updated 10:01 AM CET, Nov 13, 2018

Expat eyes back on rumored tax bill-sponsor Holding, as he keeps seat in House

The re-election yesterday of House of Representatives member George Holding has revived talk about whether he will go through with his rumoured plans to introduce legislation aimed at making the U.S. tax regime less unforgiving for the millions of Americans estimated to live overseas.

Holding, a 50-year-old Republican from North Carolina, survived a challenge from a former Democratic lawmaker named Linda Coleman, who, the Raleigh News & Observer reported as recently as October 22, was running neck-and-neck with the incumbent Holding, who was seeking his fourth term in the House.

As reported, Holding has been rumoured  for months to be working on legislation that would give expatriate Americans the option of replacing the U.S.’s current citizenship-based tax (CBT) regime, as it applies to them, with a “territorial taxation for individuals” (TTFI) system. Those who would prefer to continue to be taxed under the existing CBT regime could, under this legislation, be allowed to do so.

The legislation has never been given even a working title, and failed to appear before the end of September and then October, when it had been expected to be unveiled. However, Holding, who had been involved in drafting President Trump's tax reform legislation, last December's Tax Cuts & Jobs Act – which has been strongly criticised mostly outside of the U.S. for its impact on non-U.S. resident expatriate owners of small businesses – has publicly expressed his concern about the problems expatriate Americans face as a result of the way the CBT regime affects them.

Holding's press spokesperson didn't reply to a request for comment today. 

In a video clip posted last year by the American Citizens Abroad organisation, Holding is quoted as having said that he was "looking forward" to working to ensure that "American citizens" would be able to have "a level playing field around the globe as well."

Many American expatriates struggle with the U.S.'s citizenship-based tax regime because it requires them to file annual tax returns with the U.S. Internal Revenue Service for however long they remain abroad, unless they formally renounce their citizenship. They are also liable to pay U.S. tax on income that their country of residence doesn't tax, and may be subject to penalties if they fail to comply as required. As a result, expatriates have been renouncing in growing numbers, and some so-called "accidental Americans" have been calling on the governments of the countries in which they have lived most of their lives to help them give up their citizenships more easily than is now legally possible.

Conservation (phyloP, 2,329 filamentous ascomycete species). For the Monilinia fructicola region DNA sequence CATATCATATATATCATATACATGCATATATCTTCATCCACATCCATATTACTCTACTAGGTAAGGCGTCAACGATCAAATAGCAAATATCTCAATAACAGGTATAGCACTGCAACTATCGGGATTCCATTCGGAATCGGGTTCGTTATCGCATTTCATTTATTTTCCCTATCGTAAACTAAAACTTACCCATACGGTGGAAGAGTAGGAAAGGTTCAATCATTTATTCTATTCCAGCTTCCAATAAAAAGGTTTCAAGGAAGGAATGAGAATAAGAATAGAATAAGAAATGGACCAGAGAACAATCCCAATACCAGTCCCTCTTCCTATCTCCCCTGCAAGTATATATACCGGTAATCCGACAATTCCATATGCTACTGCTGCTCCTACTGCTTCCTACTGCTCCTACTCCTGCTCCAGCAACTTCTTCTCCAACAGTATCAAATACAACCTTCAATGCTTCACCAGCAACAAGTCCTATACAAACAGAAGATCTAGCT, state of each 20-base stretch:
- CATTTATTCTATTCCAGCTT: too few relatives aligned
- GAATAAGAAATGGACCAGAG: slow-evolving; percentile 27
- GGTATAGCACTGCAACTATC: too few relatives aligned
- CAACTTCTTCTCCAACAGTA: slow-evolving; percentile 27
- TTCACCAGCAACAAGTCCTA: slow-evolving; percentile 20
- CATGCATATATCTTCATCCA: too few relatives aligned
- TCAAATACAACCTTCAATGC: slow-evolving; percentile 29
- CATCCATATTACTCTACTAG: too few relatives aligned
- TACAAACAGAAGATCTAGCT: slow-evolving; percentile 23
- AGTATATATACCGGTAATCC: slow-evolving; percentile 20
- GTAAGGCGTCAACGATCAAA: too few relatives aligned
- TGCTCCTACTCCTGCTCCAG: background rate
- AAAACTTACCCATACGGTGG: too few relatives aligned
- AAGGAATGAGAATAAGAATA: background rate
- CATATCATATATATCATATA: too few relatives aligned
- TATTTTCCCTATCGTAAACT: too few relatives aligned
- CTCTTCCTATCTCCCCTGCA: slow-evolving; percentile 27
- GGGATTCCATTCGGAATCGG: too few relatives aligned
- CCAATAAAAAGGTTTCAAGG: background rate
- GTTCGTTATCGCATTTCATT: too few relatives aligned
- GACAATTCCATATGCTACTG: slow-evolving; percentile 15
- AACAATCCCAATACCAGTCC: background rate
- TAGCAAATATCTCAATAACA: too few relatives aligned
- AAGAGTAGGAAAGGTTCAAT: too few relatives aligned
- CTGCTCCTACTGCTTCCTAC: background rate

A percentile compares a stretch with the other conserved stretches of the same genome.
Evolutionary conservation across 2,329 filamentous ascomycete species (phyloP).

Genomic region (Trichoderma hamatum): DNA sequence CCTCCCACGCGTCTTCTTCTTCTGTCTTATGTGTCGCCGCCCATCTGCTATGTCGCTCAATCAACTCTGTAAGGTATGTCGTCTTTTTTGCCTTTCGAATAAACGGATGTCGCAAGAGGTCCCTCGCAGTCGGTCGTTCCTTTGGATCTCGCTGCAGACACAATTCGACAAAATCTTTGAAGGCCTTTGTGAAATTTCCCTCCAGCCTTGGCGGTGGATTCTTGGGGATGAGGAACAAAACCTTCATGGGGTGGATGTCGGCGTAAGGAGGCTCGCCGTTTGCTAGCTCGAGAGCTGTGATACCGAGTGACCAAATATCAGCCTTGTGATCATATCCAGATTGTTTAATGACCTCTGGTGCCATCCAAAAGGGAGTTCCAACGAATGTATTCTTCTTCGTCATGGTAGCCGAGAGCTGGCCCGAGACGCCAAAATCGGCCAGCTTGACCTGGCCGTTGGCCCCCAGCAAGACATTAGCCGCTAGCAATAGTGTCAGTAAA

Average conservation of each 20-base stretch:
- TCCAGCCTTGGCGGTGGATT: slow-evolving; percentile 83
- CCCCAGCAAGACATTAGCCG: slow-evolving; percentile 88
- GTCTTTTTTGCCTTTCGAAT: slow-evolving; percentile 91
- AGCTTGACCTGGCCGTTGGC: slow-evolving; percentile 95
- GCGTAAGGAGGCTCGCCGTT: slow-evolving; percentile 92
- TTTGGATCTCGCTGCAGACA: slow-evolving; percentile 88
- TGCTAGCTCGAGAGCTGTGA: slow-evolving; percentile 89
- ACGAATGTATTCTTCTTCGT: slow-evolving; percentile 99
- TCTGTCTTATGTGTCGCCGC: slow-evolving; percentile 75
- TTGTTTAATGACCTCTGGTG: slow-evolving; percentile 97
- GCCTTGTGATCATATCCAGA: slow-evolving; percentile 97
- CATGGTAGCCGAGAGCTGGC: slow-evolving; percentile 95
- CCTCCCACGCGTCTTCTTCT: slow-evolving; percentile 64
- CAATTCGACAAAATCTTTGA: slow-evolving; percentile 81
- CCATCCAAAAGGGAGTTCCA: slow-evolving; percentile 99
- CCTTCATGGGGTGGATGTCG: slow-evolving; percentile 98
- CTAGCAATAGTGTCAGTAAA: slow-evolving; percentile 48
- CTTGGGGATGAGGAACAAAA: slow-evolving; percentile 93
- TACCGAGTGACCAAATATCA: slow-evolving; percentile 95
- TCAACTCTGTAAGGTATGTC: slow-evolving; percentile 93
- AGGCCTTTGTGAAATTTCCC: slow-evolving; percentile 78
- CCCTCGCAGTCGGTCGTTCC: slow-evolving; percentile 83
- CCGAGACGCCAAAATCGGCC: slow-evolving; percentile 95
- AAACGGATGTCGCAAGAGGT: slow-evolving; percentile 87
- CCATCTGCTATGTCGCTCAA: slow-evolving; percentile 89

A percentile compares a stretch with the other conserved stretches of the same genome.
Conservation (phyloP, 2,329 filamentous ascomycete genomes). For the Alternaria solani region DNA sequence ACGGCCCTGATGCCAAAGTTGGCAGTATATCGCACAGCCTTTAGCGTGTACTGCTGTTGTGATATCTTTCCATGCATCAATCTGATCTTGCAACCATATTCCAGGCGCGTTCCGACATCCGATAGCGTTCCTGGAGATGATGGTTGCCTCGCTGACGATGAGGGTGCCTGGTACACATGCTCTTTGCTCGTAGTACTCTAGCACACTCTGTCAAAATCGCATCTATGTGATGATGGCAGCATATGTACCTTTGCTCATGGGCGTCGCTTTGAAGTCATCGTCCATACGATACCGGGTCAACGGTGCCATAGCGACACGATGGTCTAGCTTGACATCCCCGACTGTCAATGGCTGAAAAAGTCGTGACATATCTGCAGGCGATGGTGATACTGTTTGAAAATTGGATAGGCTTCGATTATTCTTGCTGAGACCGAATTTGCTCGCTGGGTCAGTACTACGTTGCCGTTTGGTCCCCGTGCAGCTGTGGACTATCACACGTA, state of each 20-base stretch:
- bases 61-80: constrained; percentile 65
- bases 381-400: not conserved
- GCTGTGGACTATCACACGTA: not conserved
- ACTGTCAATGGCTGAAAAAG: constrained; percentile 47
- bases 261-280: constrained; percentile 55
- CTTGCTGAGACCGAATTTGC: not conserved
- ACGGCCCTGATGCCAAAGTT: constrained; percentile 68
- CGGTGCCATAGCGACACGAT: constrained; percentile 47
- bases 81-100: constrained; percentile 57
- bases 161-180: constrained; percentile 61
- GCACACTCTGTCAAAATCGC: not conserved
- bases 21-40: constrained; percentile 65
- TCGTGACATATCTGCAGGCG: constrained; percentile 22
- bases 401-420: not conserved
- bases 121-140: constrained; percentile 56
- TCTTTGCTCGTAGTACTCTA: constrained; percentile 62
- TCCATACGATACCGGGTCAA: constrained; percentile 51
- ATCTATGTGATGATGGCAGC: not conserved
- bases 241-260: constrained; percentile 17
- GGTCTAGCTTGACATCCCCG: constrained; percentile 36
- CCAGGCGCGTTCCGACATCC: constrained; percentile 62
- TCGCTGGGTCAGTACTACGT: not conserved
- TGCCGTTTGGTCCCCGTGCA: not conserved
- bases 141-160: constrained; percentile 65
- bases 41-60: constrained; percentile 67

'Helpful Holding won'

"Obviously it is helpful to expats that Holding won," John Richardson, a Toronto-based tax lawyer with dual Canadian and American citizenship, who specializes in U.S. expat issues, said today.

"The simple fact is that he is a legislator who is actually trying to do something about this. He remains the 'legislative port of entry' into the legislative solution.

"On the other hand, the Democrats now control the House. That said, I believe that it has always been the objective for TTFI [Territorial Taxation for Individuals, a Republican-proposed alternative to citizenship-based taxation] to be a bi-partisan bill – meaning that it would have both a Republican and a Democratic sponsor.

"My gut feel is that it may now be easier to get TTFI enacted.